‘(2A) The Commission shall be appointed by the same means as the Planning Inspectorate.’.
No. 40, in clause 1, page 1, line 8, leave out subsection (3).
No. 16, in clause 53, page 27, line 31, leave out ‘single Commissioner under Chapter 3’ and insert ‘Planning Inspector’.
No. 41, in clause 53, page 27, line 35, leave out ‘single Commissioner under Chapter 3’ and insert ‘Planning Inspector’.
No. 42, in clause 53, page 28, line 4, leave out ‘single Commissioner under Chapter 3’ and insert ‘Planning Inspector’.
No. 17, in clause 54, page 28, line 7, leave out ‘single Commissioner under Chapter 3’ and insert ‘Planning Inspector’.
No. 43, in clause 54, page 28, line 12, leave out ‘single Commissioner under Chapter 3’ and insert ‘Planning Inspector’.
No. 18, in clause 54, page 28, line 26, leave out ‘single Commissioner under Chapter 3’ and insert ‘Planning Inspector’.
No. 44, in clause 55, page 29, line 1, leave out subsection (7).
No. 45, in clause 55, page 29, line 12, leave out subsection (10).
No. 19, in clause 70, page 34, line 21, at end insert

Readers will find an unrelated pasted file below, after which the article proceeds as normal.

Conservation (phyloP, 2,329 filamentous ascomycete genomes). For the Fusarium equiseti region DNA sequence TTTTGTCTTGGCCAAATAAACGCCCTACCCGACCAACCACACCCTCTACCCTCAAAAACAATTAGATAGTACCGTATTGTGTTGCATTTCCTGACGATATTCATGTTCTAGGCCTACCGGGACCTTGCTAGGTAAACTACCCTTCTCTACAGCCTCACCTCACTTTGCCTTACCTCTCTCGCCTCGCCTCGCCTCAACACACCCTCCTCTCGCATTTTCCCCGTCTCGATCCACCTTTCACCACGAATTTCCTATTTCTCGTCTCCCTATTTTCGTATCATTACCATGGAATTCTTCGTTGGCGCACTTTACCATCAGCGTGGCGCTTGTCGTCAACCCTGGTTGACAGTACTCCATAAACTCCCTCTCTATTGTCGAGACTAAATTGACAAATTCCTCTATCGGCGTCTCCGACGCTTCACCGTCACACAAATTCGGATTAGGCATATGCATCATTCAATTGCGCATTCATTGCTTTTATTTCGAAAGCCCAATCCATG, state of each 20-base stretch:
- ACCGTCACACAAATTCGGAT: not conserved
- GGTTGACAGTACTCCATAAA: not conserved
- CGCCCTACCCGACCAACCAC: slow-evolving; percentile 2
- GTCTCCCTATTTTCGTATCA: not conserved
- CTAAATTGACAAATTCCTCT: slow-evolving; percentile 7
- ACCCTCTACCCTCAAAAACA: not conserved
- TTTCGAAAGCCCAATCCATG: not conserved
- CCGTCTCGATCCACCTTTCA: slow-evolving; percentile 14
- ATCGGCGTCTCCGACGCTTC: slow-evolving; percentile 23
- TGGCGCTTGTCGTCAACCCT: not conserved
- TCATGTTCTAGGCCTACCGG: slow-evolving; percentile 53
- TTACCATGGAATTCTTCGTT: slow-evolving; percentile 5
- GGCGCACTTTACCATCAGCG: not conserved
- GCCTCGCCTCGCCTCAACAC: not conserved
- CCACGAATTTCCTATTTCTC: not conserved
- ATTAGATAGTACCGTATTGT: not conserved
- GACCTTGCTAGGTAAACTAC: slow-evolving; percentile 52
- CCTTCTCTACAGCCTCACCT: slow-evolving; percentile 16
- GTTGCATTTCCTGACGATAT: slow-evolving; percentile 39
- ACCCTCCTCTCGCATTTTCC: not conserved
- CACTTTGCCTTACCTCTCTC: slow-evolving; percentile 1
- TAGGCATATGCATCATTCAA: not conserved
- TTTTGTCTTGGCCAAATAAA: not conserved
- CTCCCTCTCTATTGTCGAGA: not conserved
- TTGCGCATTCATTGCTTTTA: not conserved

‘and who shall be a member of the Planning Inspectorate’.
Mrs. Lait: May I welcome you to your stint as Chair of this Committee, Mr. Illsley? You missed our interesting sittings last week when we took evidence. Now you have the hard grind of the amendments. I look forward to your wise and sure guidance.
This group of amendments is key to our view of the Bill. Basically, they would bring the commission within the Planning Inspectorate. I accept that we may not have picked up every implication and change that needs to be made to achieve that, but that is the tenor of our amendments. Should they be accepted, I am sure that we could subsequently move to the other changes that are required to ensure that the planning commission is not created and does not cause extra cost to the taxpayer.